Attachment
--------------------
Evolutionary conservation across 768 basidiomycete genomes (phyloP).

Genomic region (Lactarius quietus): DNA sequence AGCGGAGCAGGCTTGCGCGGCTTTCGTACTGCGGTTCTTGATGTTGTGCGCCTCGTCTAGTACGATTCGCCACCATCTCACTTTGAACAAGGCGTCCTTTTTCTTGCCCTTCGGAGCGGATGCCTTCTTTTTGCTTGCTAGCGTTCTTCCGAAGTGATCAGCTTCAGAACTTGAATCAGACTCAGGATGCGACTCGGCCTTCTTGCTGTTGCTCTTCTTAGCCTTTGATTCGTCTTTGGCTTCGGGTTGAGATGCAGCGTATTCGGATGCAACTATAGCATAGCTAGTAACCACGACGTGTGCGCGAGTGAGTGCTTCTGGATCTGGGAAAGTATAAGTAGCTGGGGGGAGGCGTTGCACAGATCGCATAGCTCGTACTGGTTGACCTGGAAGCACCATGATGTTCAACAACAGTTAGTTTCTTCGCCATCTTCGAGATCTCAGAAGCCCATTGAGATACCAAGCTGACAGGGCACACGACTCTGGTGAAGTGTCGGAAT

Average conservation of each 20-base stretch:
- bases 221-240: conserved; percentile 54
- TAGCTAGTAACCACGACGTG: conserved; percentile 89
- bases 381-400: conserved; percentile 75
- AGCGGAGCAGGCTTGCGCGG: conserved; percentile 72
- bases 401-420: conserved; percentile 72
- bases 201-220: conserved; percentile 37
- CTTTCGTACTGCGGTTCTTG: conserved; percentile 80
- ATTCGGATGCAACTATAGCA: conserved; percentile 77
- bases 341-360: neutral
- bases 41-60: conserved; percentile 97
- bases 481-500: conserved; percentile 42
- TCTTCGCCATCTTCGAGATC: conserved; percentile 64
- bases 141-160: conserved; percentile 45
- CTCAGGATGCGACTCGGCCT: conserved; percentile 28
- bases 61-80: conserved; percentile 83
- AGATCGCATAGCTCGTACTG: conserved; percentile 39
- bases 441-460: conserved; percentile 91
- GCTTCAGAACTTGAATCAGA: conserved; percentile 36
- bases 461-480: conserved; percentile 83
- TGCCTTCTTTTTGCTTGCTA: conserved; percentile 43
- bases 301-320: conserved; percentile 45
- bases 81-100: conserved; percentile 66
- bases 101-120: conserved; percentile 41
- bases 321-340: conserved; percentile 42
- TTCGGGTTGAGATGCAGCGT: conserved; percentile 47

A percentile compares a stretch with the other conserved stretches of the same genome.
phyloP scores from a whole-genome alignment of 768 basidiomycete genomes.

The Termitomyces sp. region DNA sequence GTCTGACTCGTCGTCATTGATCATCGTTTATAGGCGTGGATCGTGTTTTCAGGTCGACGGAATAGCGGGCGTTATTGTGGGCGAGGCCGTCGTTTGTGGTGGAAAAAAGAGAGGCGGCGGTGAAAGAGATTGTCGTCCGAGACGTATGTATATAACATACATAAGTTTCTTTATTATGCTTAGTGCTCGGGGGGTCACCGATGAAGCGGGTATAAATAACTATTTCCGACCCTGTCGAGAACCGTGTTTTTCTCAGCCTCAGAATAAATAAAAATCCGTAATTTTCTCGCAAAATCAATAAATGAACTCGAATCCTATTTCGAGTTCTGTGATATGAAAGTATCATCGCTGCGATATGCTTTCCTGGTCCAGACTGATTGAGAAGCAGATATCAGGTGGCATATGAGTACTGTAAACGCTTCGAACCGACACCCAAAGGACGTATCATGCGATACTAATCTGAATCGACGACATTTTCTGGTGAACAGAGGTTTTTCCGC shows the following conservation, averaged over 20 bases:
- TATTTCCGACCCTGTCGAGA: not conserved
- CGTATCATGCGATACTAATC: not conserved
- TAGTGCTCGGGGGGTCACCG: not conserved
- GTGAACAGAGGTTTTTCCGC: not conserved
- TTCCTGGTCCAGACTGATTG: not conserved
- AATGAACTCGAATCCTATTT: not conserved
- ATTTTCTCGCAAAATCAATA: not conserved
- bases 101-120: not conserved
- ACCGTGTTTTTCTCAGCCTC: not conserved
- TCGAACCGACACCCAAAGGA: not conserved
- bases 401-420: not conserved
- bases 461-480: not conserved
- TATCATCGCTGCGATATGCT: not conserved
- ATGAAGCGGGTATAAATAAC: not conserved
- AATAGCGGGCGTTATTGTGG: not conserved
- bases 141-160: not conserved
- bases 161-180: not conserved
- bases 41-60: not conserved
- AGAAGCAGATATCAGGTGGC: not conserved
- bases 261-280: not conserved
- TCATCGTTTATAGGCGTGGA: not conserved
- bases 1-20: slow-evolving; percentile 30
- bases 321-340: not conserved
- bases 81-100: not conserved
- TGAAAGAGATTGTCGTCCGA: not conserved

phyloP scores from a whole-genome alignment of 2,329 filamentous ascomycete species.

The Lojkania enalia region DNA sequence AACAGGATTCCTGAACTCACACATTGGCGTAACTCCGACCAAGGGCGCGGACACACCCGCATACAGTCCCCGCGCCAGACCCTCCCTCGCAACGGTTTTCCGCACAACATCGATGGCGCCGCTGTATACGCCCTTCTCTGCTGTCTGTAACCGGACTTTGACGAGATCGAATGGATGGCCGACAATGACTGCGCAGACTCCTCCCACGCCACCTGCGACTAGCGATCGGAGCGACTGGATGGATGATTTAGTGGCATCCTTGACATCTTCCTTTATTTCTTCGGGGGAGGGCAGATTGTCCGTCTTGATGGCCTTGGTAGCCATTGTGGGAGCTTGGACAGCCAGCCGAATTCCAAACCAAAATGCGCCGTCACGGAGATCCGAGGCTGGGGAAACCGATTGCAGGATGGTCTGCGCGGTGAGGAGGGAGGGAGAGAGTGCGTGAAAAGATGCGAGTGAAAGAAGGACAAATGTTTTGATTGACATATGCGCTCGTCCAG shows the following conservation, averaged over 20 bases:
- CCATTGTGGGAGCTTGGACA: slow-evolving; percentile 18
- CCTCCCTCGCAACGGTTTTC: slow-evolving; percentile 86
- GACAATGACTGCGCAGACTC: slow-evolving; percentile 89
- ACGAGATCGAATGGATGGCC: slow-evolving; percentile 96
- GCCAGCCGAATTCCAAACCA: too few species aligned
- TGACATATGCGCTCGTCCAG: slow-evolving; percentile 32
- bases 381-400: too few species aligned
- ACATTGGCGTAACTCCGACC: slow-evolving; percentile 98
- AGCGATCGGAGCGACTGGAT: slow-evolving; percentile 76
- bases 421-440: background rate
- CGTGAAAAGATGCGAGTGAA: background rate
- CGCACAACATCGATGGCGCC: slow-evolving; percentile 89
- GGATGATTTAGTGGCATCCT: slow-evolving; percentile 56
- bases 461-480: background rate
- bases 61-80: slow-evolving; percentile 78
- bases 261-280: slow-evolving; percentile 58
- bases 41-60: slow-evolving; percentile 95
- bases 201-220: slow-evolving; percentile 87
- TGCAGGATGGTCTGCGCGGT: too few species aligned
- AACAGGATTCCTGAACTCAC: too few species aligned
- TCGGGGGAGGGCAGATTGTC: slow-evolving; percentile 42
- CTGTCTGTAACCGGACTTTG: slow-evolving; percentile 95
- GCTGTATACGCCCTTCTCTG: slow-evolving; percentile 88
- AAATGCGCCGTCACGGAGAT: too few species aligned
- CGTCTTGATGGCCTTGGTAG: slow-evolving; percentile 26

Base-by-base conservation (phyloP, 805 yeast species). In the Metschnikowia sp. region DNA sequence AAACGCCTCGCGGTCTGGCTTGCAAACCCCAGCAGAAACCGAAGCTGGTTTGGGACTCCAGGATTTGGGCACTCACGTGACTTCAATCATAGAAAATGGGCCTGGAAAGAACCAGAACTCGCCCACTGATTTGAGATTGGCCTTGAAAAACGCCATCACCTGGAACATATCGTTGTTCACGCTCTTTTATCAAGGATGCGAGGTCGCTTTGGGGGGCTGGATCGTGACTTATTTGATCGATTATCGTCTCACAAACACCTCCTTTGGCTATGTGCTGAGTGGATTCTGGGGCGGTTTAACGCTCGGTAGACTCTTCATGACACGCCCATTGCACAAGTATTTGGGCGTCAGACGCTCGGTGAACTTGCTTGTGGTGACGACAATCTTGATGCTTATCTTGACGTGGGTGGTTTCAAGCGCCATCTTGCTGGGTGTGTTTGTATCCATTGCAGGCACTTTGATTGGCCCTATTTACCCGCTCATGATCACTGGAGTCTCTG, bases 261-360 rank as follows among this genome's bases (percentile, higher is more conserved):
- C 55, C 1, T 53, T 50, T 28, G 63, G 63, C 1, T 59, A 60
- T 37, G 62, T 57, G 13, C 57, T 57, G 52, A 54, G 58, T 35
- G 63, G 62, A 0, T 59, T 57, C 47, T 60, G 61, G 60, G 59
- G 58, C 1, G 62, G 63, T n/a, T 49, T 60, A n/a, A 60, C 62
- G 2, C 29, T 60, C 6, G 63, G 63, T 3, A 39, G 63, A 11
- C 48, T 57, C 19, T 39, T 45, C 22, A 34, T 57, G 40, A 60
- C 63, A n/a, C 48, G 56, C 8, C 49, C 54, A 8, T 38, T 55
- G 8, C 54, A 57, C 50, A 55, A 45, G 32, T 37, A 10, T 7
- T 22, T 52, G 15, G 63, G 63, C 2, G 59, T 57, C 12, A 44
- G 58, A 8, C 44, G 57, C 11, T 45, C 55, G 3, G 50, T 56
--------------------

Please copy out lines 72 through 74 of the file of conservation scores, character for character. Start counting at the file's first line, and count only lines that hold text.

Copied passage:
- bases 461-480: background rate
- bases 61-80: slow-evolving; percentile 78
- bases 261-280: slow-evolving; percentile 58